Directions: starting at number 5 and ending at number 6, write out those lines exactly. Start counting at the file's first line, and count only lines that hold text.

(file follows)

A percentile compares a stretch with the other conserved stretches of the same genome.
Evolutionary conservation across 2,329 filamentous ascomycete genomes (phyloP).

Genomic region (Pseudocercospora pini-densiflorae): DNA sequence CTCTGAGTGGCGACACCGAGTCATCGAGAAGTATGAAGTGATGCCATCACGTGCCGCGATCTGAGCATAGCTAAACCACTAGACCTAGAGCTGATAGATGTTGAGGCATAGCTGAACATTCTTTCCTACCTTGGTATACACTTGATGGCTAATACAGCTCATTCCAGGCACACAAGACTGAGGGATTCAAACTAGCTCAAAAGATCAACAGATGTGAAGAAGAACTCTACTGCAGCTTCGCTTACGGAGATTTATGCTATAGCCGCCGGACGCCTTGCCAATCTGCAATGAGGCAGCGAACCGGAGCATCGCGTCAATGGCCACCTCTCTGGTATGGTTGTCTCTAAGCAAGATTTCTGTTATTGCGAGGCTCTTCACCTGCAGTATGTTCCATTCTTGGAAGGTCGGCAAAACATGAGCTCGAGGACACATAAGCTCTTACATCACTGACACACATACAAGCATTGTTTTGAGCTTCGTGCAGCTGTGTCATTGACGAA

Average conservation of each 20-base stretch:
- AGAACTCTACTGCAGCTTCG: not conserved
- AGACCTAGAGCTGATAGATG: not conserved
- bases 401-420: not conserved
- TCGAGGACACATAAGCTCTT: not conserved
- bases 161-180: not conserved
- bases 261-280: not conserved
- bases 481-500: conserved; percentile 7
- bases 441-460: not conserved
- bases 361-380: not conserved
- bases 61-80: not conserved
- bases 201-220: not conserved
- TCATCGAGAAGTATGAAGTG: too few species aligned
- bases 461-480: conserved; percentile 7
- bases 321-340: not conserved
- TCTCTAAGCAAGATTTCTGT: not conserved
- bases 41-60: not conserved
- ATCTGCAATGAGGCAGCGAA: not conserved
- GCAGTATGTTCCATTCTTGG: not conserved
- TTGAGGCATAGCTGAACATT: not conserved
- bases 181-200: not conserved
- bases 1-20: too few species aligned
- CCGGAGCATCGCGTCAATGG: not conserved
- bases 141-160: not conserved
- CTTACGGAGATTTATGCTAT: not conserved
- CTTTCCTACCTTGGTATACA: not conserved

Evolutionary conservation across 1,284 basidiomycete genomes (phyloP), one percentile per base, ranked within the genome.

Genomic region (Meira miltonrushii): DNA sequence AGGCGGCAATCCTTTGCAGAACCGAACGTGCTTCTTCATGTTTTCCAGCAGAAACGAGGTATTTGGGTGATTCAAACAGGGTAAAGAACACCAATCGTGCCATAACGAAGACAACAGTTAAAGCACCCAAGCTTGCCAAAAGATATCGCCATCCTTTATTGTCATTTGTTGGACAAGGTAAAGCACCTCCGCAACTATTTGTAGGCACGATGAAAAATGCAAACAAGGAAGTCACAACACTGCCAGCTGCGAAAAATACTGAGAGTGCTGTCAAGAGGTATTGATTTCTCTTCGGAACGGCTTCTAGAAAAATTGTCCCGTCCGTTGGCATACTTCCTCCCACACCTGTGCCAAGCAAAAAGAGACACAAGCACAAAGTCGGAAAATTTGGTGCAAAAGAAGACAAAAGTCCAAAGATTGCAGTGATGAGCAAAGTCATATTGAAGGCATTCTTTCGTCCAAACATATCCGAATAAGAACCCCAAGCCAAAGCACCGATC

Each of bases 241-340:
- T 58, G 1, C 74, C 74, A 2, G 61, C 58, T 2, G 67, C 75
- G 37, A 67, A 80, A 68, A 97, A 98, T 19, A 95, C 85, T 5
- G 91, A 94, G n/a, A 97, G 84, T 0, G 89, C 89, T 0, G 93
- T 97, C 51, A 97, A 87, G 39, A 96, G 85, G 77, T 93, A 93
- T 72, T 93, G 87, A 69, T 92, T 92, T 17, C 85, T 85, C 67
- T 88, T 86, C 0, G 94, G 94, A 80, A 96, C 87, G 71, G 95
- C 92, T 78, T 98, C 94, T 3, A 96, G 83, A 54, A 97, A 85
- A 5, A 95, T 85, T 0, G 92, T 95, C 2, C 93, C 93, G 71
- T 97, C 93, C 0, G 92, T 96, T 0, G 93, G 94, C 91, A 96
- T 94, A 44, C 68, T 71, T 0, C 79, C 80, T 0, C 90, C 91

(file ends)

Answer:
- AGAACTCTACTGCAGCTTCG: not conserved
- AGACCTAGAGCTGATAGATG: not conserved